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How Africa can use solar technology to distribute the Covid-19 vaccine.



Even if getting enough vaccines But there are still significant logistical challenges: how to transport temperature-sensitive vaccines to locations without reliable electricity and refrigeration.

The answer lies in the development of a “cold chain”, a network of vehicles, refrigerators and cool rooms that can be used to smoothly transport vaccines from manufacturers to immunization points.

“We know we have to move billions of vaccines worldwide to rural communities and we need a temperature-controlled environment,” he added.

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Pfizer-BioNTech vaccine It must be stored at minus 75 degrees Celsius (minus 103 degrees Fahrenheit), while Moderna can be stored at minus 20 degrees Celsius (minus 4 degrees Fahrenheit).

These temperature requirements will be out of reach for most African countries, Peters said, but options like the Oxford / AstraZeneca vaccine, which can be stored at standard refrigerator temperatures of 2 to 8 degrees Celsius (36 to 46 degrees Fahrenheit), will be more. This is possible

Still, the existing cold chain networks are not enough. Without the new technology, up to 25 percent of vaccine devices could be lost, Peters said.

Solar cooler

There are nearly 600 million people in Africa living off the grid, and rural clinics often lose grid connections.

This is where solar power comes in, said Hugh Whalan, CEO of PEG Africa, a company that offers pay-as-you-go solar products to people in West Africa.

To prepare for the Covid-19 vaccination drive, the company, funded by Power Africa, a network of private and public groups founded by USAid, has begun supplying solar power systems to off-grid health clinics.

Providing solar energy to an off-grid clinic allows for cooling like any other medical procedure.

“Refrigerators have to use reliable energy to store vaccines safely or else we waste, so we give them energy,” he told CNN.

Previously, PEG Africa’s refrigeration efforts were focused on building a cold chain for food products, helping produce to market without spoilage. It is currently testing a pay-as-you-go solar freezer among fishermen in Ghana, Ivory Coast and Senegal.

When the pilot is completed in the middle of this year, Whalan hopes to use the same financial and distribution infrastructure to bring solar-powered refrigerators and freezers to health clinics and immunization points.

Of the two refrigerator suppliers, PEG Africa is working with one that has already received a WHO World Health Organization Performance, Quality and Safety (PQS) certification and the other is in the process of acquisition.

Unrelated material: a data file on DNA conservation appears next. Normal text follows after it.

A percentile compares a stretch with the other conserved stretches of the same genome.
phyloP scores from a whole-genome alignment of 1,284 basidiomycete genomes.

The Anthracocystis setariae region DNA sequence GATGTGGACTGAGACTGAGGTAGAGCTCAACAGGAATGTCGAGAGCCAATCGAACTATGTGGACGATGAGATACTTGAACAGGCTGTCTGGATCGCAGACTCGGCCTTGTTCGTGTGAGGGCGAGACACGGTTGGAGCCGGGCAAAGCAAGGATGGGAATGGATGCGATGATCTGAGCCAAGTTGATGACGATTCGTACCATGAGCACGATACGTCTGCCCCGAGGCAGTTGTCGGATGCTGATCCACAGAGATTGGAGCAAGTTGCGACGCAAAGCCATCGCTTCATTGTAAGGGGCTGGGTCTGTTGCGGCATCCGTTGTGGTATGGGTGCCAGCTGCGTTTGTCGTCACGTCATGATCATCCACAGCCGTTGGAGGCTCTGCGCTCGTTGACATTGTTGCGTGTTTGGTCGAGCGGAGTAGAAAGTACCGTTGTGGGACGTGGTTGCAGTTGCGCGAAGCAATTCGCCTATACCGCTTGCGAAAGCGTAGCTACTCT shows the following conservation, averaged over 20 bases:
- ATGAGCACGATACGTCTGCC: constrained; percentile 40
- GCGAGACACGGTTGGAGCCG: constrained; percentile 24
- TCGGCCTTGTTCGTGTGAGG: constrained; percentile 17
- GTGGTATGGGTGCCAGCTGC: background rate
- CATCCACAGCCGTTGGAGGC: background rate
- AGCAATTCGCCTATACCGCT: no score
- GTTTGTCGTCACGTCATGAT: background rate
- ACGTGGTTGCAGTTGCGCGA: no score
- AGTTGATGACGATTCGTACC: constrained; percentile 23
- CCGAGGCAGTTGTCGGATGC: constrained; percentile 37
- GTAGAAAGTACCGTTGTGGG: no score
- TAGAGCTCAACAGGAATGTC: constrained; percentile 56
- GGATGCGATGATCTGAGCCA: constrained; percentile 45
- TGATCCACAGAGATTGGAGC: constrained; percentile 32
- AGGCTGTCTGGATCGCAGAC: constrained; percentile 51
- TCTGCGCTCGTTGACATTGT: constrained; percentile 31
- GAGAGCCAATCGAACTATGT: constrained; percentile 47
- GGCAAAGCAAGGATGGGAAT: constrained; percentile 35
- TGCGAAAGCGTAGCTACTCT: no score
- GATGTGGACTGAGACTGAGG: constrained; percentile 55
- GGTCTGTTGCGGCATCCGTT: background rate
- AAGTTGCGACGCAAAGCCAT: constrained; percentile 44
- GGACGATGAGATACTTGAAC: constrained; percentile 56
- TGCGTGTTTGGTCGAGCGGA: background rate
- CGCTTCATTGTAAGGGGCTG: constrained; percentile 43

Reach your last mile

Before vaccination can be given to someone, it typically has to go from the manufacturer, to the airport, to the national vaccine store, to the provincial vaccine store, to the local health station, and finally to the Destination position given to patience.

“The last mile is the biggest challenge and the most gaps,” said Peters.

With a highly portable solution, Gricd hopes to distribute the vaccine to remote and disadvantaged communities.

Gricd, a small startup in Nigeria, hopes to help fill this gap. It is building a solar-powered cooler for vaccine transport that can be stored at minus 20 degrees Celsius (minus 4 degrees Fahrenheit) and can be remotely controlled and monitored in real time.

The company said it was working with the Nigeria National Center for Disease Control and the Nigerian Medical Research Institute during the epidemic to help collect and transport COVID-19 test samples from remote areas, the company founder Oghenetega Iortim said. Collaborating with private healthcare companies in South Africa, Ghana and Egypt.

This startup wants to be the Spotify of Africa.

Boxes range from 15 to 100 liters, with the smallest that can carry approximately 200 doses of the vaccine. The 15 liter box is specifically designed for “Last Mile” – The final stage of the journey.

“It can fit into any existing transport medium, whether it’s a boat, the rear of a motorcycle, a bicycle or the back of a person,” Iortim said.

As the batteries run out, solar energy, which maintains a stable internal temperature for up to a week, is ideal for off-grid areas, he added.

There is also a device that monitors location, humidity and temperature and sends this data to distributors in real time.

The Gricd cooler box powered by sunlight can be used in areas off the grid.

“It will warn you if something goes wrong – if the temperature suddenly drops or the power goes out – and you can take proactive measures to make sure the vaccine doesn’t lose its capacity,” Iortim said.

While Gricd products are not yet PQS certified by the WHO, Iortim said the cooler box is on request for certification. He added that the product was certified by the Nigerian Standards Organization.

Immunization at an unprecedented level

This is not the first time Africa has faced a logistical challenge of vaccination. Immunization has been boosted by many children, such as the distribution of vaccines for Ebola and other diseases.

But these have been focused on certain geographic areas or parts of the population, Peters said.

“What we’ve never done before is trying to get vaccinated around the world as quickly as possible,” he said.

He hopes the innovation in the cold chain for Covid-19 will provide broader long-term benefits and apply it to both food and health.

“As we invest hundreds of millions of pounds in new equipment … are we designing a solution today or are we designing a system with a long legacy? He said.


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